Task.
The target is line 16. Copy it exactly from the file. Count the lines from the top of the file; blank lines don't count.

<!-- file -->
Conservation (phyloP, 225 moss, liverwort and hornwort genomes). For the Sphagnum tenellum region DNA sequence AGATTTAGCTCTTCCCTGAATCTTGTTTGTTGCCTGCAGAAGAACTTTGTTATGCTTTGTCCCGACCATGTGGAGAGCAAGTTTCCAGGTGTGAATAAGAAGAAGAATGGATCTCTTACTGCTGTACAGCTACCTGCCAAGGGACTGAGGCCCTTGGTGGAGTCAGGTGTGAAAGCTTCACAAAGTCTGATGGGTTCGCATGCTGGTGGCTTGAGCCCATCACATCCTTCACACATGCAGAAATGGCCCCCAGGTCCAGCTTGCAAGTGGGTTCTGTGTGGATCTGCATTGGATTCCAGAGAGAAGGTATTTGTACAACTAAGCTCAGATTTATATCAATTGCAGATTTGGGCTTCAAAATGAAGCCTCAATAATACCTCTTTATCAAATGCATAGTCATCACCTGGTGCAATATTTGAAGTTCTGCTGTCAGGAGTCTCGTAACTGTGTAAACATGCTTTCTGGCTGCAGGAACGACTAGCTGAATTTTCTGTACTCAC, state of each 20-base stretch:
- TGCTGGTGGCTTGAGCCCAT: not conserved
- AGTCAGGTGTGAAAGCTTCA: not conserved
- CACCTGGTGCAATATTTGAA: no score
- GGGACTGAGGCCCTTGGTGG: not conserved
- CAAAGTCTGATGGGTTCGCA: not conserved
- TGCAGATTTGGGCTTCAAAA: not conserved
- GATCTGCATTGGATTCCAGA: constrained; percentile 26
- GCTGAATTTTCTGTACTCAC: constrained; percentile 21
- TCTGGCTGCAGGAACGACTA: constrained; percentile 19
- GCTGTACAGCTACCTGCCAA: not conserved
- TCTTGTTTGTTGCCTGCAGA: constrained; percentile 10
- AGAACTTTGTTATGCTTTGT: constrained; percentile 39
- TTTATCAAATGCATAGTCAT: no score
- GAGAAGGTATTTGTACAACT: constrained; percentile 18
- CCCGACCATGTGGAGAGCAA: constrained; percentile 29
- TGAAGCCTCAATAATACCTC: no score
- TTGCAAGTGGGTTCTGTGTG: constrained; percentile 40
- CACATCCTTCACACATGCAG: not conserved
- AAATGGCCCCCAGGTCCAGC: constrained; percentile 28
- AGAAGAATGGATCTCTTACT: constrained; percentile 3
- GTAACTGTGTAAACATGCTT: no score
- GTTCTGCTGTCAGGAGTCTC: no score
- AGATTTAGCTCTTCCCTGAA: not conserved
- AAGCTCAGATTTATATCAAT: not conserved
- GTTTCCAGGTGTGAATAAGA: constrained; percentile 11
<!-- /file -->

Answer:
- CCCGACCATGTGGAGAGCAA: constrained; percentile 29